editorial_affiliates

Our Editorial and News Affiliates

MONGABAY.COM

With more than one million unique visitors per month, Mongabay.com is one of the world's most popular environmental science and conservation news sites. The news and rainforests sections of the site are widely cited for information on tropical forests, conservation, and wildlife.

Mongabay.com aims to raise interest in wildlife and wildlands while promoting awareness of environmental issues. Originally the site was based around a text on tropical rainforests written by Rhett A. Butler, but today the site has expanded to other topics (like Madagascar [WildMadagasacar.org]) and is available in versions for kids and in more than two dozen non-English languages. Mongabay.com is also publisher of Tropical Conservation Science, a peer-reviewed, open-access academic journal that seeks to provide opportunities for scientists in developing countries to publish their research in their native languages.


Website: http://www.mongabay.com/


Contact:

rhett (at) mongabay.com


Extreme Weather Delays Efforts to Regain Control of Run-aground Oil Rig
January 2, 2013 02:22 PM - Jeremy Hance, MONGABAY.COM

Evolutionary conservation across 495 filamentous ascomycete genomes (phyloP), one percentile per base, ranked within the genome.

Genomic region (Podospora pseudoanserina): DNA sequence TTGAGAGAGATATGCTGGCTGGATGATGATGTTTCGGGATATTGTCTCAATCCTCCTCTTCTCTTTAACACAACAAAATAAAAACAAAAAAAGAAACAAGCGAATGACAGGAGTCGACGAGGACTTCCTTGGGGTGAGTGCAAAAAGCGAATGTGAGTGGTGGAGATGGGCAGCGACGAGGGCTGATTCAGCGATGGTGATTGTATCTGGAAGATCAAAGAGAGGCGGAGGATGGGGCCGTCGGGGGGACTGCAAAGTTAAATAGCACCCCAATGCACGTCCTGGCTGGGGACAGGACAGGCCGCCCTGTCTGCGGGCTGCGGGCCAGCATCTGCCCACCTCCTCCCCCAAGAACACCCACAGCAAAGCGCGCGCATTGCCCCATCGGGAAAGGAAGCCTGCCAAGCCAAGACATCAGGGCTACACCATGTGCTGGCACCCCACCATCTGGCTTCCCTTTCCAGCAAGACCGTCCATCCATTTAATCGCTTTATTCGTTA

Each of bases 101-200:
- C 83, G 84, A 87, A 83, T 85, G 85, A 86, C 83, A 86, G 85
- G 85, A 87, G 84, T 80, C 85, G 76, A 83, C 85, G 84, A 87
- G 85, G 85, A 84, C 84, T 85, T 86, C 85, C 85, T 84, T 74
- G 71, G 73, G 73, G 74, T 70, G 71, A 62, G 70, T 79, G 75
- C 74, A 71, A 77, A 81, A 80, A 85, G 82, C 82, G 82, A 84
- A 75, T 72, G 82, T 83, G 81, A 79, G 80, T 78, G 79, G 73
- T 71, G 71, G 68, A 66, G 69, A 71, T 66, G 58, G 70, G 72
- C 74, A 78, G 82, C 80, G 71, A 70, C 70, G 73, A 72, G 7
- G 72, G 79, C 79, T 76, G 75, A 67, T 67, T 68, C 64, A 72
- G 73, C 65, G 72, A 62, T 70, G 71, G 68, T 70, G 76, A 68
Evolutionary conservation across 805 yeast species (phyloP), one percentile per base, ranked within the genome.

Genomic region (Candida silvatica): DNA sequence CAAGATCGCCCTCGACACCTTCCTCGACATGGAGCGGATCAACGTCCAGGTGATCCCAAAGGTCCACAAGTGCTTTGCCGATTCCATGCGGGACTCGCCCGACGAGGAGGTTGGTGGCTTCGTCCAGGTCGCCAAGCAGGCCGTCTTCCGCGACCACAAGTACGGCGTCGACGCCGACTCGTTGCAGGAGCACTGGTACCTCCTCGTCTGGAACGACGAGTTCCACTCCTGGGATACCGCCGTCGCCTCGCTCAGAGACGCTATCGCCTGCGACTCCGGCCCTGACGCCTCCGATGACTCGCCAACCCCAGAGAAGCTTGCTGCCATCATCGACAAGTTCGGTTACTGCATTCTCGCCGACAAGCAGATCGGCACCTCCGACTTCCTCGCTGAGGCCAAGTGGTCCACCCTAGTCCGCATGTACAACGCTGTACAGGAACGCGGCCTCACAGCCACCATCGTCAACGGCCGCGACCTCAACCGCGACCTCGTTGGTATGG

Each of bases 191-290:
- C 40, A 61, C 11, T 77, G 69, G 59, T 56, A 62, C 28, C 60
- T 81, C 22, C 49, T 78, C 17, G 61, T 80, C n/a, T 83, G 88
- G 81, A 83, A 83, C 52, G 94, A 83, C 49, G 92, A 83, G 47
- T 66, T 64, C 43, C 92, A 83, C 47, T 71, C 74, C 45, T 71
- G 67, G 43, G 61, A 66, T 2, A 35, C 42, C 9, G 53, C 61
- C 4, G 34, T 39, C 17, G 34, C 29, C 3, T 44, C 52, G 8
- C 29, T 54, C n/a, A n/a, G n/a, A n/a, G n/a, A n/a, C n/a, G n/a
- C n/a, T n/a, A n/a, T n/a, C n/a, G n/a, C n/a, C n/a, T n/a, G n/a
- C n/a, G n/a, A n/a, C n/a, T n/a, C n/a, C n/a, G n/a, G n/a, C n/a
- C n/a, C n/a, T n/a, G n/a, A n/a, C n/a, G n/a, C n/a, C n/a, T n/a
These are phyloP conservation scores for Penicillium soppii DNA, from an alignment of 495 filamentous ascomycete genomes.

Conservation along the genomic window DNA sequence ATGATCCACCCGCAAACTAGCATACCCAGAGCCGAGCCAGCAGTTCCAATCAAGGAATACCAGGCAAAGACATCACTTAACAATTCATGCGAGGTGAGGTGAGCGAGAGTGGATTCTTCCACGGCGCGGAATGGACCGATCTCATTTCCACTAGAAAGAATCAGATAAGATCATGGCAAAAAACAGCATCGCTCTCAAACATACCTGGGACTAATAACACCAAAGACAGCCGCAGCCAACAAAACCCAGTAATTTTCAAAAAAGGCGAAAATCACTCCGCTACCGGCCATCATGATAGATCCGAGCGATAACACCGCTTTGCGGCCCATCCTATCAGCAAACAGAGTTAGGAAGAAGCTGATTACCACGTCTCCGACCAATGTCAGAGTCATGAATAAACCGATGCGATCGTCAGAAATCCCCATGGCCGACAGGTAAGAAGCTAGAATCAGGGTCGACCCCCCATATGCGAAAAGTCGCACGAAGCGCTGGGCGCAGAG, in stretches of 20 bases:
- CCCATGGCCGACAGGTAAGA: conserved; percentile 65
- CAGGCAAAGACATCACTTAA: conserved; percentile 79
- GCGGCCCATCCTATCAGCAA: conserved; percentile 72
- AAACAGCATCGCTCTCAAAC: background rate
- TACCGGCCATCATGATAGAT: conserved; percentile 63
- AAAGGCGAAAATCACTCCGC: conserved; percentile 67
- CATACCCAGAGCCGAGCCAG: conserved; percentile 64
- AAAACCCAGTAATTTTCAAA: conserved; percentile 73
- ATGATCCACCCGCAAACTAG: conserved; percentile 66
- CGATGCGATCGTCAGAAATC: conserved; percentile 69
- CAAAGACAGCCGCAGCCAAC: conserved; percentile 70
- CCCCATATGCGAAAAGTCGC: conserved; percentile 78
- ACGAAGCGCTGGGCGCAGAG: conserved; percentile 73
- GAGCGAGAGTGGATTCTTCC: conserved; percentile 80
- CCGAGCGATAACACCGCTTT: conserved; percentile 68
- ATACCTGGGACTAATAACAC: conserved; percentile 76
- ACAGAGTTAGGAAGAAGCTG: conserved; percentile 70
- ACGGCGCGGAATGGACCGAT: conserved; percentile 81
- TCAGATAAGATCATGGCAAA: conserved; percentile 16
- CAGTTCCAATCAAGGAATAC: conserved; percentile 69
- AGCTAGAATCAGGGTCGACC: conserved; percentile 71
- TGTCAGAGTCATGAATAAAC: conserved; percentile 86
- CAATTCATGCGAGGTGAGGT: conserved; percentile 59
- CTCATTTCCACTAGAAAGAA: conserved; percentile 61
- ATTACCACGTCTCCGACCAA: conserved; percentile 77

On Monday night, an oil drilling rig owned by Dutch Royal Shell ran aground on Sitkalidak Island in southern Alaska, prompting fears of an oil spill. As of yesterday no oil was seen leaking from the rig according to the Coast Guard, but efforts to secure the rig have floundered due to extreme weather. The rig, dubbed Kulluk, contains over 140,000 gallons of diesel fuel. The incident occurred when harsh weather caused the rig to break free from a ship that was towing the Kulluk from the Arctic back to its winter headquarters in Seattle, Washington. Rescuers quickly evacuated.

Some Amazon Tree Species Found to Have Existed for Millions of Years
December 15, 2012 07:04 AM - Rhett Butler, MONGABAY.COM

Some Amazon rainforest tree species are more than eight million years old found a genetic study published in the December 2012 edition of Ecology and Evolution. Christopher Dick of the University of Michigan and the Smithsonian Tropical Research Institute (STRI), Simon Lewis of the University of Leeds, Mark Maslin of University College London, and Eldredge Bermingham of STRI analyzed the age of 12 widely distributed Amazon tree species. They found that nine of the species emerged prior to the Pliocene Epoch some 2.6 million years ago, seven dated to the Miocene Epoch (5.6 million years ago), and three were more than eight million years old.

Recovery of Atlantic Forest depends on land-use histories
December 11, 2012 10:05 AM - Thomas Handley, MONGABAY.COM